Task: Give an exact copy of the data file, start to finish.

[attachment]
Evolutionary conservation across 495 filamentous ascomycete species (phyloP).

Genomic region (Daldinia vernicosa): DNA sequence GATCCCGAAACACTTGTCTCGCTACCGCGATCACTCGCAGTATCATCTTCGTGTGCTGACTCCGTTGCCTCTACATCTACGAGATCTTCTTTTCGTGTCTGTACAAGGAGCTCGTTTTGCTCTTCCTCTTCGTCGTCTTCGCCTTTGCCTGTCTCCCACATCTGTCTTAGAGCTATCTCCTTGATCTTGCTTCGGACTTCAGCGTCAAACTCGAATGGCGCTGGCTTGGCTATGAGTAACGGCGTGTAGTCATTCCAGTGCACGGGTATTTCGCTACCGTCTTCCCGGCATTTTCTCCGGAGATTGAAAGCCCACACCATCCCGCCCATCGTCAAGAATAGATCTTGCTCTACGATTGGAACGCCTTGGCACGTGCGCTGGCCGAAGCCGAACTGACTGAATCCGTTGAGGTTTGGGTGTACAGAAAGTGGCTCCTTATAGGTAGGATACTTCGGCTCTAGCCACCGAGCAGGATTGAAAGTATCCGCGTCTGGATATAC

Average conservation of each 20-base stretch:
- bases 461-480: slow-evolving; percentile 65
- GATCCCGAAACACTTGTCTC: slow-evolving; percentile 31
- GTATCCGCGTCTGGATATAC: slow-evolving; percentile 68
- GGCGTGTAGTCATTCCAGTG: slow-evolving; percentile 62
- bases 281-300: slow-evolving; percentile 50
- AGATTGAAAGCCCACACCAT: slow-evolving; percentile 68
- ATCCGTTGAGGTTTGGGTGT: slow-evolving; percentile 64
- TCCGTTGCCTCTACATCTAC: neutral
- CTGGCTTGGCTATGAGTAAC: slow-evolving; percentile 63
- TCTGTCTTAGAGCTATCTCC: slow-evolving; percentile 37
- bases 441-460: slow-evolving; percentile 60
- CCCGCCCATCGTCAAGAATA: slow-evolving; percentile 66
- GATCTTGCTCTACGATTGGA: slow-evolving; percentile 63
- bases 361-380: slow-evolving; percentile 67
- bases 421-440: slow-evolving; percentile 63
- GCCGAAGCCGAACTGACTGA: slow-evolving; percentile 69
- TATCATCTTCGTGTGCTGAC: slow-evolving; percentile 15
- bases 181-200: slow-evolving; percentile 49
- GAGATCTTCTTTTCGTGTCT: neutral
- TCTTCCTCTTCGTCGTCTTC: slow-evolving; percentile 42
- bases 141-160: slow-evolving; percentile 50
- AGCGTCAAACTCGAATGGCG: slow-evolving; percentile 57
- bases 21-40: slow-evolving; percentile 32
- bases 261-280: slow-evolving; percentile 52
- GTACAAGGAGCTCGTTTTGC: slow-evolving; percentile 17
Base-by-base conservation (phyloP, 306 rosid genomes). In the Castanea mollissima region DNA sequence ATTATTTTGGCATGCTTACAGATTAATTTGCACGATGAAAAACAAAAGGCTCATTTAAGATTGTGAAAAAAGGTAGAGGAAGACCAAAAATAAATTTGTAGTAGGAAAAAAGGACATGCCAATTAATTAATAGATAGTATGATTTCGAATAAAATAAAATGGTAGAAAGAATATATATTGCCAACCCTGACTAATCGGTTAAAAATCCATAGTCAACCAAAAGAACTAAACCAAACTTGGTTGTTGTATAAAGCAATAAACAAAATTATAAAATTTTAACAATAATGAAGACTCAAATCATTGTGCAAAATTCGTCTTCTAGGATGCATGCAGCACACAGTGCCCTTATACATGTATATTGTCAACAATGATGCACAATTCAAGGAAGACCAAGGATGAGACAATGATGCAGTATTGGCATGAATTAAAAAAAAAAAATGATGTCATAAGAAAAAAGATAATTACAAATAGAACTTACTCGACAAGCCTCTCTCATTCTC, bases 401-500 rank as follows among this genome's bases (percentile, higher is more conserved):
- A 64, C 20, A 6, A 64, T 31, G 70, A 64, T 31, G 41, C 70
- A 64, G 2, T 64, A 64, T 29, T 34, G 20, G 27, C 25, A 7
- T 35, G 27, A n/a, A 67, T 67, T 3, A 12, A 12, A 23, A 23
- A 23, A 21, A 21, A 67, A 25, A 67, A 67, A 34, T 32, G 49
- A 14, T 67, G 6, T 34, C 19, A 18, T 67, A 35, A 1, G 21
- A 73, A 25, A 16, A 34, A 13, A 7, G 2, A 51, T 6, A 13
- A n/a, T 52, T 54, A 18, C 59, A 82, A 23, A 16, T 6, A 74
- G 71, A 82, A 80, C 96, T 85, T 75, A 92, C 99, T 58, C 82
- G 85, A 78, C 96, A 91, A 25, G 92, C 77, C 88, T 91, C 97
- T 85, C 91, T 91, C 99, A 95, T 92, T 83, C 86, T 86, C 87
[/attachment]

Evolutionary conservation across 495 filamentous ascomycete species (phyloP).

Genomic region (Daldinia vernicosa): DNA sequence GATCCCGAAACACTTGTCTCGCTACCGCGATCACTCGCAGTATCATCTTCGTGTGCTGACTCCGTTGCCTCTACATCTACGAGATCTTCTTTTCGTGTCTGTACAAGGAGCTCGTTTTGCTCTTCCTCTTCGTCGTCTTCGCCTTTGCCTGTCTCCCACATCTGTCTTAGAGCTATCTCCTTGATCTTGCTTCGGACTTCAGCGTCAAACTCGAATGGCGCTGGCTTGGCTATGAGTAACGGCGTGTAGTCATTCCAGTGCACGGGTATTTCGCTACCGTCTTCCCGGCATTTTCTCCGGAGATTGAAAGCCCACACCATCCCGCCCATCGTCAAGAATAGATCTTGCTCTACGATTGGAACGCCTTGGCACGTGCGCTGGCCGAAGCCGAACTGACTGAATCCGTTGAGGTTTGGGTGTACAGAAAGTGGCTCCTTATAGGTAGGATACTTCGGCTCTAGCCACCGAGCAGGATTGAAAGTATCCGCGTCTGGATATAC

Average conservation of each 20-base stretch:
- bases 461-480: slow-evolving; percentile 65
- GATCCCGAAACACTTGTCTC: slow-evolving; percentile 31
- GTATCCGCGTCTGGATATAC: slow-evolving; percentile 68
- GGCGTGTAGTCATTCCAGTG: slow-evolving; percentile 62
- bases 281-300: slow-evolving; percentile 50
- AGATTGAAAGCCCACACCAT: slow-evolving; percentile 68
- ATCCGTTGAGGTTTGGGTGT: slow-evolving; percentile 64
- TCCGTTGCCTCTACATCTAC: neutral
- CTGGCTTGGCTATGAGTAAC: slow-evolving; percentile 63
- TCTGTCTTAGAGCTATCTCC: slow-evolving; percentile 37
- bases 441-460: slow-evolving; percentile 60
- CCCGCCCATCGTCAAGAATA: slow-evolving; percentile 66
- GATCTTGCTCTACGATTGGA: slow-evolving; percentile 63
- bases 361-380: slow-evolving; percentile 67
- bases 421-440: slow-evolving; percentile 63
- GCCGAAGCCGAACTGACTGA: slow-evolving; percentile 69
- TATCATCTTCGTGTGCTGAC: slow-evolving; percentile 15
- bases 181-200: slow-evolving; percentile 49
- GAGATCTTCTTTTCGTGTCT: neutral
- TCTTCCTCTTCGTCGTCTTC: slow-evolving; percentile 42
- bases 141-160: slow-evolving; percentile 50
- AGCGTCAAACTCGAATGGCG: slow-evolving; percentile 57
- bases 21-40: slow-evolving; percentile 32
- bases 261-280: slow-evolving; percentile 52
- GTACAAGGAGCTCGTTTTGC: slow-evolving; percentile 17
Base-by-base conservation (phyloP, 306 rosid genomes). In the Castanea mollissima region DNA sequence ATTATTTTGGCATGCTTACAGATTAATTTGCACGATGAAAAACAAAAGGCTCATTTAAGATTGTGAAAAAAGGTAGAGGAAGACCAAAAATAAATTTGTAGTAGGAAAAAAGGACATGCCAATTAATTAATAGATAGTATGATTTCGAATAAAATAAAATGGTAGAAAGAATATATATTGCCAACCCTGACTAATCGGTTAAAAATCCATAGTCAACCAAAAGAACTAAACCAAACTTGGTTGTTGTATAAAGCAATAAACAAAATTATAAAATTTTAACAATAATGAAGACTCAAATCATTGTGCAAAATTCGTCTTCTAGGATGCATGCAGCACACAGTGCCCTTATACATGTATATTGTCAACAATGATGCACAATTCAAGGAAGACCAAGGATGAGACAATGATGCAGTATTGGCATGAATTAAAAAAAAAAAATGATGTCATAAGAAAAAAGATAATTACAAATAGAACTTACTCGACAAGCCTCTCTCATTCTC, bases 401-500 rank as follows among this genome's bases (percentile, higher is more conserved):
- A 64, C 20, A 6, A 64, T 31, G 70, A 64, T 31, G 41, C 70
- A 64, G 2, T 64, A 64, T 29, T 34, G 20, G 27, C 25, A 7
- T 35, G 27, A n/a, A 67, T 67, T 3, A 12, A 12, A 23, A 23
- A 23, A 21, A 21, A 67, A 25, A 67, A 67, A 34, T 32, G 49
- A 14, T 67, G 6, T 34, C 19, A 18, T 67, A 35, A 1, G 21
- A 73, A 25, A 16, A 34, A 13, A 7, G 2, A 51, T 6, A 13
- A n/a, T 52, T 54, A 18, C 59, A 82, A 23, A 16, T 6, A 74
- G 71, A 82, A 80, C 96, T 85, T 75, A 92, C 99, T 58, C 82
- G 85, A 78, C 96, A 91, A 25, G 92, C 77, C 88, T 91, C 97
- T 85, C 91, T 91, C 99, A 95, T 92, T 83, C 86, T 86, C 87